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Military force would hasten, not prevent, an Iranian nuclear weapon

Biden’s dithering on JCPOA re-entry has raised concerns about renewed prospects for war.

Continued failure to restore full U.S. and Iranian compliance with the Joint Comprehensive Plan of Action, also known as the Iran nuclear deal, risks outbreak of U.S.-Iranian warfare in ways that Joe Cirincione partly reviewed in these pages. Some of the scenarios leading in that direction involve unrelated motives that purported U.S. “allies” have for stirring up a fight. Other scenarios involve unforeseen incidents, which tend to arise amid high tension and confrontation, spinning out of control.

But the nuclear issue itself presents a more direct route to war, as some of the history that preceded the JCPOA suggests. One of the motivations for Barack Obama to push ahead with negotiation of what would become the JCPOA — despite all the challenges and roadblocks that had to be surmounted — was to ward off warfare that would begin with a threatened Israeli attack on Iran.

The more that continued non-compliance with the JCPOA leads to continued expansion of Iran’s nuclear program, the greater will be the threat of Israel initiating such a war. Just last month, Israel Defense Minister Benny Gantz said Israel is actively working on lists of Iranian targets to strike if the nuclear expansion continues. Given the perceived nature of the U.S.-Israeli “alliance,” such warfare runs a significant risk of dragging in the United States.

The notion of a military attack to prevent development of an Iranian nuclear weapon is not confined to Israel. The notion has had favor among some foreign policy strategists in the United States, as well as among some whose influence on U.S. policy has been more a matter of money than of strategic sophistication. In the United States as well as in Israel, one can expect the notion to win renewed favor the more that the Iranian nuclear program expands without the restrictions of the JCPOA. 

Even looking beyond the political and moral enormity of conducting an act of aggression to try to preclude the mere possibility of a country acquiring a weapon that several other countries (including in the Middle East) already have, the notion always has had major strategic flaws. One of its underlying assumptions has been that after being subjected to such an attack, a cowed Iran would be deterred from striking back by the possibility of being hit with an even worse attack. That assumption — of a coolly restrained and rationally deterred Tehran — contradicts the mad mullah image that has been at the heart of most alarms about why a nuclear-armed Iran cannot be tolerated. It also contradicts the oft-repeated behavior of many proud nation-states, in which being on the receiving end of an act of military aggression is the very situation in which cool is likely to be lost and anger and revenge are more likely to shape responses.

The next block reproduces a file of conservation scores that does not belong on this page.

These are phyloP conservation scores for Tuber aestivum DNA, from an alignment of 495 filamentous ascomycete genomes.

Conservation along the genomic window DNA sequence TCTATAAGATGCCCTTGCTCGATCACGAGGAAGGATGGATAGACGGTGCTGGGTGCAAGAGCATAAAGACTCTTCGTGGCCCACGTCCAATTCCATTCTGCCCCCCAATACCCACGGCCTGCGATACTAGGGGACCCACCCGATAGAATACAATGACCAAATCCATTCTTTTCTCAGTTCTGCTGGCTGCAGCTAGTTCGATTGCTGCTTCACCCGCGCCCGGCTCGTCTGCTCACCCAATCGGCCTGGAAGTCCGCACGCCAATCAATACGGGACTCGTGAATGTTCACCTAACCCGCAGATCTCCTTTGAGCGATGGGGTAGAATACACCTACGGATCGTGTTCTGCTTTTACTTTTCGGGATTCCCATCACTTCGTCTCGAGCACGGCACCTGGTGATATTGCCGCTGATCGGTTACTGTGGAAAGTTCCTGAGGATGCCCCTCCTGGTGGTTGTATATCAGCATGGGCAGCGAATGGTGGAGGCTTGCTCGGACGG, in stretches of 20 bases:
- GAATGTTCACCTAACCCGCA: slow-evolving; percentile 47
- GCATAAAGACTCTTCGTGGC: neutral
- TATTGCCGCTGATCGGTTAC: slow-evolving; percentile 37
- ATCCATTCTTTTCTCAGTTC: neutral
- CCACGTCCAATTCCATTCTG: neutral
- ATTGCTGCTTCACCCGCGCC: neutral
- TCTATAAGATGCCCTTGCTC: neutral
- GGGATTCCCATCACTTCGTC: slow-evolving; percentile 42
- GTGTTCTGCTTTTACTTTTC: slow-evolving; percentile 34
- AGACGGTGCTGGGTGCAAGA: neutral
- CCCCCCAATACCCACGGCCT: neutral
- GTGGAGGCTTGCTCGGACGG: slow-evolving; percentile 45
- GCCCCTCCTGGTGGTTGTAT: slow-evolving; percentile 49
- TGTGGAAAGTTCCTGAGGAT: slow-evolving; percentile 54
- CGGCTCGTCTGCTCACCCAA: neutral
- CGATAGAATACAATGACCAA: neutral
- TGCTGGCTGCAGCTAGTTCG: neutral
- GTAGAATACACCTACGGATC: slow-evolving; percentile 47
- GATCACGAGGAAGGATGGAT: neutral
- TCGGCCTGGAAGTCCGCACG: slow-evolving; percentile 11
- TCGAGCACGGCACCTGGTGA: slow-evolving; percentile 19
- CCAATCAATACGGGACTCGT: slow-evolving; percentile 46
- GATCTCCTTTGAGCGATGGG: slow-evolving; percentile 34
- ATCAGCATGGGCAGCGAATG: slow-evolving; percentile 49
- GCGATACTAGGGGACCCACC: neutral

But look beyond those serious strategic flaws and consider whether such an attack would even make an Iranian nuclear weapon less rather than more likely. A relevant experiment in that regard was conducted 40 years ago next door in Iraq: an Israeli airstrike that destroyed a partially completed nuclear reactor located several miles from Baghdad. The attack elicited some cheers in the United States back then, but the passage of time and further investigation revealed that if the purpose of the Israeli attack was to set back an Iraqi effort to build a nuclear weapon, it was counterproductive. The attack almost certainly accelerated such an effort.

Whatever nuclear weapons-related work Iraq may have been conducting prior to 1981 was slow and did not reflect a high priority. That changed after the airstrike. A concerted bomb-building effort enjoyed a surge in resources. The program was placed under wraps at the same time it was enlarged, and Iraq secretly developed uranium enrichment rather than plutonium production as its route to acquiring bomb-grade fissile material. How far Iraq got along this route was uncovered after the first Gulf war in 1991.

There is every reason to expect that Iran’s reaction to an armed attack on its nuclear facilities would be similar. Iran has had interest in a nuclear weapon, as evidenced by some weapons design work in the past, before it decided that being a non-sanctioned member of the international community rather than a nuclear-armed pariah was better for Iranian interests and agreed under the JCPOA to close all possible routes to a bomb.

An armed attack on its territory would be the sort of event most likely to strengthen whatever voices inside the Iranian regime argue that Iran needs nuclear weapons after all. Specifically, the felt need would be for a deterrent against any future attacks. And without the intrusive inspections under the JCPOA if that agreement were to die altogether, Iran would have an easier time developing a weapons capability in secret.

In short, a military attack would be not just a costly alternative to the JCPOA in preventing an Iranian nuclear weapon. It would be not an alternative at all, but instead a blunder that would make such a weapon more likely in addition to incurring all the retaliatory and other costs of resorting to war.  

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